Is the 12-pack of soda the next victim of rising food prices and more frugal times?
Pepsi Bottling Group aims to find out in a Florida test kicked off this week that replaces the most popular way of buying soft drinks with an eight-pack.
Closely watched and expected to be copied elsewhere by Coca-Cola, the test is the latest from foodmakers who in the past year rejiggered almost half of all package sizes or reformulated ingredients to mask higher prices.
With the Department of Agriculture forecasting food prices will jump 6 percent this year, the job is far from over. Even as commodity prices begin to stabilize, manufacturers are coping with higher energy prices such as gas for delivery, electric bills and oil-based plastic. In fact, Pepsi launched the test in 20 percent of the country in anticipation its eight-packs will seem like more of a value as prices keep rising.
Pepsi's prices have not gone up as fast as the company's 11 percent spike in expenses. Meanwhile, U.S. can sales volume slumped 6 percent as people buy fewer soft drinks and bottled water or shift to off brands.
Want proof the 12-pack — which accounts for half of all soft drink sales — outlived its appeal? Even when Pepsi cut prices, sales volume was only half what it used to be, spokesman Jeff Dahncke said.
"The industry overused the 12-pack," said John Sicher, publisher of Beverage Digest, a trade publication. "This is just the start of a variety of new soft drink configurations you'll see tested."
The tests cross the entire Pepsi line, including Mountain Dew, Sierra Mist and Lipton Brisk. Next up are tests contracting 2-liter bottles to 1.5 and replacing 20-ounce bottles sold in convenience stores with 12-ounce plastic bottles and 16-ounce cans.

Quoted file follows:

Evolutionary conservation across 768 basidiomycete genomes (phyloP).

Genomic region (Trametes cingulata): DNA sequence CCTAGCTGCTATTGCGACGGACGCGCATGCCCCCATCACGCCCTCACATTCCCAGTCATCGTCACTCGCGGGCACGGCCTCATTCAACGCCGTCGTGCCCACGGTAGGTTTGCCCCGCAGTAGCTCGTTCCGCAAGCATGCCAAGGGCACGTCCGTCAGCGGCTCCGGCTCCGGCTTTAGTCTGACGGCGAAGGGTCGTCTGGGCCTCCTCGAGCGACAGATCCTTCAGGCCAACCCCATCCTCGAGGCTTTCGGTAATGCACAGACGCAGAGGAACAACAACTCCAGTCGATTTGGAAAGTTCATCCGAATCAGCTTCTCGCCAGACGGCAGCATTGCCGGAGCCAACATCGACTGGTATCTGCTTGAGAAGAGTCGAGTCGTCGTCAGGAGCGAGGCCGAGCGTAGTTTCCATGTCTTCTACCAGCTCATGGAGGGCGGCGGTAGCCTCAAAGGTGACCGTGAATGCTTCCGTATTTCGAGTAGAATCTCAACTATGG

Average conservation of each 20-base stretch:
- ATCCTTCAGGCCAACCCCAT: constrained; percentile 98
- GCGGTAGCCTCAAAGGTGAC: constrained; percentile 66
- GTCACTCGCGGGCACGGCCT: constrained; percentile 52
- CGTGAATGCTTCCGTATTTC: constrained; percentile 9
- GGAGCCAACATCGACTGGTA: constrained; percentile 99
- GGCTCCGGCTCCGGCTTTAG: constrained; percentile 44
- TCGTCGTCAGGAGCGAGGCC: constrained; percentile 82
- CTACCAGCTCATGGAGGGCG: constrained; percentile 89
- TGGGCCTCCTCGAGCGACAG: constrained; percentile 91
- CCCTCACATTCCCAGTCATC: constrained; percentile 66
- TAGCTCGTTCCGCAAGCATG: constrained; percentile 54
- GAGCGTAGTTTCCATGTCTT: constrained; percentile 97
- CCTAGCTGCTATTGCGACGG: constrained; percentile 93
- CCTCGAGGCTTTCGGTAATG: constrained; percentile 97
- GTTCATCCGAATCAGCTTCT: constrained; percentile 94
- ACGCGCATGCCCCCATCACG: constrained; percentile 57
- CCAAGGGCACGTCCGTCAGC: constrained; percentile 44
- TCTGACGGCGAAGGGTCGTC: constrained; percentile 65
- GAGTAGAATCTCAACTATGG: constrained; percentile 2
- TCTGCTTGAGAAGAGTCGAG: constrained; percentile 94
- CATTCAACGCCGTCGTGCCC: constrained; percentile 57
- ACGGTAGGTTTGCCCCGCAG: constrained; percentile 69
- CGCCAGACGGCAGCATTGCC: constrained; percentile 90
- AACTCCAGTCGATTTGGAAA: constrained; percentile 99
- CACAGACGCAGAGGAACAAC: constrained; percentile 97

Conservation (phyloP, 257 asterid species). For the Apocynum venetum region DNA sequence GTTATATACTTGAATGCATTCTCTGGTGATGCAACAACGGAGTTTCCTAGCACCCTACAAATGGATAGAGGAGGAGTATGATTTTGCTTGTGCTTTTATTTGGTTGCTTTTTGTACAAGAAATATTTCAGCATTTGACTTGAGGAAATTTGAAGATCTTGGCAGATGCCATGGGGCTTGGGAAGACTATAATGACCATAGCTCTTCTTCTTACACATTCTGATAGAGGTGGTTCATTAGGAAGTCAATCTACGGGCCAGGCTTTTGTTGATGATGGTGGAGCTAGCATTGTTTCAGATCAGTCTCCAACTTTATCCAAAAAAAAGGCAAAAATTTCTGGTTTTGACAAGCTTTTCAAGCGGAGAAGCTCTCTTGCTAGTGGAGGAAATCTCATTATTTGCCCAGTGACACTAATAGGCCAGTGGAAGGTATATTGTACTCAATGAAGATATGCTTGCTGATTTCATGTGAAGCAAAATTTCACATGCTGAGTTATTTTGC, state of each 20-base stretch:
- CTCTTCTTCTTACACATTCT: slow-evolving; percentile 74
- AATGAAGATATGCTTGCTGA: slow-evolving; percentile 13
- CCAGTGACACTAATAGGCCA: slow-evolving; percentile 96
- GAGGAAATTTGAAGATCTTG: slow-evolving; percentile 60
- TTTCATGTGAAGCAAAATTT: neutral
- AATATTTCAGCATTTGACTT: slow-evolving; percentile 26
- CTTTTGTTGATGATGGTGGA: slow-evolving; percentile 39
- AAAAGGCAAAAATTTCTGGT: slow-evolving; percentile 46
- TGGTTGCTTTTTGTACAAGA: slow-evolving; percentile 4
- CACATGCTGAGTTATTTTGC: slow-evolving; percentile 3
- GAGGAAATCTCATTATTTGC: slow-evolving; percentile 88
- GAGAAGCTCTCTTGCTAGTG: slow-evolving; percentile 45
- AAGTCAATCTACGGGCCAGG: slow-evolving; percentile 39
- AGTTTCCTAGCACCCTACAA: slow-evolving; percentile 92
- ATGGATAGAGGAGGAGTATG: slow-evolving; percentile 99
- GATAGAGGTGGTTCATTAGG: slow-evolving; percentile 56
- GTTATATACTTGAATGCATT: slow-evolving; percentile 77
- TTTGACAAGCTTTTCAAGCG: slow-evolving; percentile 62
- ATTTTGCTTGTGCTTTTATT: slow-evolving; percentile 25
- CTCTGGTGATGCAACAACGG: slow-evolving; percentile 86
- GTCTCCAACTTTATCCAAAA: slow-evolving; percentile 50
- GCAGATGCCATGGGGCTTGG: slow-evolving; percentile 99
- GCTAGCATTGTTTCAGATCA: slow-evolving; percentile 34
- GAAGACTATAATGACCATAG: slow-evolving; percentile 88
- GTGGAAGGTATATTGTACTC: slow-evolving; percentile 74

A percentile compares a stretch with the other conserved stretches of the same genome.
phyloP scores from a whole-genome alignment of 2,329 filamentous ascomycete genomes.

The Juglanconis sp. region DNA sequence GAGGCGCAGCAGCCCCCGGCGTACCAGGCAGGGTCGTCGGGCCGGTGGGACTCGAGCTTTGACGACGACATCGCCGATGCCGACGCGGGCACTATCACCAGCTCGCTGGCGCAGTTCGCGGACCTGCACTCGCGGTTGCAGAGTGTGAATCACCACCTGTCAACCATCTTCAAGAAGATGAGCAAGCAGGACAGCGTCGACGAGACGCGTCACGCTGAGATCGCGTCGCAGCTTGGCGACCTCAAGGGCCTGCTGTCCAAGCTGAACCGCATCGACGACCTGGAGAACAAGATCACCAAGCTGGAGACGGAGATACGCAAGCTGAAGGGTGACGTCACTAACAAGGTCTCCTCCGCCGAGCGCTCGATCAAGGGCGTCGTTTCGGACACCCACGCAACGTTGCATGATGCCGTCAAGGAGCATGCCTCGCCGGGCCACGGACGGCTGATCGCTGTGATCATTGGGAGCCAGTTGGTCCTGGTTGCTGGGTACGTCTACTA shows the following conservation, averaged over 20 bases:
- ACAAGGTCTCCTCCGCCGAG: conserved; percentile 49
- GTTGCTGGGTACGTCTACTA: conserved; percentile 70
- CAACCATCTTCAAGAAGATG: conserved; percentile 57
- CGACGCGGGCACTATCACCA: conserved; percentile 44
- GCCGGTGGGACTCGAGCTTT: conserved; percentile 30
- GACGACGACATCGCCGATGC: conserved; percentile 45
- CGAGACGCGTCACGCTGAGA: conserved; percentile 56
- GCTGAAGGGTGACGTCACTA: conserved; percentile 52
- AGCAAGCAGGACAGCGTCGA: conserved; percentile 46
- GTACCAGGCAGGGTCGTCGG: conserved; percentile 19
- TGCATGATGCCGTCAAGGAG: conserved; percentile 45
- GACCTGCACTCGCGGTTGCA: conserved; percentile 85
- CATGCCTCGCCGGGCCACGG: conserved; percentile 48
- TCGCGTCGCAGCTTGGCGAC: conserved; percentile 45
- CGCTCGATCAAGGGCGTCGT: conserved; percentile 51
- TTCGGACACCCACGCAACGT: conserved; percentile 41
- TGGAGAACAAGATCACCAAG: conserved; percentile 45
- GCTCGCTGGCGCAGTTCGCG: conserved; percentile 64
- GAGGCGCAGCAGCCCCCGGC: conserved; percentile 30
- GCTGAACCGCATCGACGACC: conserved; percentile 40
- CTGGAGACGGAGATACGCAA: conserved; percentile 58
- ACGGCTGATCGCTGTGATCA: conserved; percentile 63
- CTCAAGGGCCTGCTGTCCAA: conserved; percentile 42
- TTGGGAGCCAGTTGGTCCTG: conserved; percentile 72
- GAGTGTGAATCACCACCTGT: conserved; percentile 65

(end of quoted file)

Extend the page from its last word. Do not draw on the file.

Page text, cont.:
In supermarkets, brand-name 12-packs of cans typically go for $4.50 to $5. On frequent weekly specials, they plummet to $3. Shrinking the package by a third drops the regular price to $3.33 and to $2 to $ 2.50 for eight cans on special.
"In today's economic environment, entry-point prices are critical," said Eric Foss, Pepsi chief executive.
On a per-ounce basis, the price increase is a fraction of a penny. By the quart, the spread gets wider. In ditching the 12-pack, Pepsi also debuted an 18-pack that undercuts the eight-pack price from $1 to 74 cents a quart at Sweetbay Supermarket.
Why an 18-pack? Some time ago, Coke cut its case to 20 cans and it costs a buck more. Or at least it did until it cut prices this week, no doubt to counter Pepsi's moves.
In short, price hawks may need a pocket calculator.
Mark Albright can be reached at firstname.lastname@example.org or (727) 893-8252.